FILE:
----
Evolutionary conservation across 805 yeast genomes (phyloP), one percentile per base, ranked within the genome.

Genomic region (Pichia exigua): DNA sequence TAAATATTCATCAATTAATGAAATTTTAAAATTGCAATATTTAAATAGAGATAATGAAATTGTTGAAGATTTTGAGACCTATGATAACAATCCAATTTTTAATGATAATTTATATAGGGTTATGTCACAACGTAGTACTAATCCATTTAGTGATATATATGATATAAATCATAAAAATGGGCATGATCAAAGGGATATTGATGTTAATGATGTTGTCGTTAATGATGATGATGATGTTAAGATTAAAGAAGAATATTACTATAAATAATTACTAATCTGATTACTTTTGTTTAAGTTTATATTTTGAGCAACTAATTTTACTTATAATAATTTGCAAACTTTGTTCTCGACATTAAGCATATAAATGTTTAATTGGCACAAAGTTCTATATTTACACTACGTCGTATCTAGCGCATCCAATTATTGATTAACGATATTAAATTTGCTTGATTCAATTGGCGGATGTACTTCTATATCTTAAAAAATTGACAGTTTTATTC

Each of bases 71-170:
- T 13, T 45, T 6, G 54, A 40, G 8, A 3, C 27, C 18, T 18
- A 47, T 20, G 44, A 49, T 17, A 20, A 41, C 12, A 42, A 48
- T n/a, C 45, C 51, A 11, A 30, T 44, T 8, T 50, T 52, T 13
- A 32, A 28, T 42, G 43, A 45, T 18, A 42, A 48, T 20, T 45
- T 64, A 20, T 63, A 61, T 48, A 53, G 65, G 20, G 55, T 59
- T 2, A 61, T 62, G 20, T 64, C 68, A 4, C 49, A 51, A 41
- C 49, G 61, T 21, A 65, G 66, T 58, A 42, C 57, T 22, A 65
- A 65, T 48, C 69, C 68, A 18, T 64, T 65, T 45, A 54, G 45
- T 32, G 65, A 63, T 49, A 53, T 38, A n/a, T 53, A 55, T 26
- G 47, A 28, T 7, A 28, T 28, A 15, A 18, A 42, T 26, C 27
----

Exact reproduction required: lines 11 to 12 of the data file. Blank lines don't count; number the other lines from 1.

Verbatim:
- A 65, T 48, C 69, C 68, A 18, T 64, T 65, T 45, A 54, G 45
- T 32, G 65, A 63, T 49, A 53, T 38, A n/a, T 53, A 55, T 26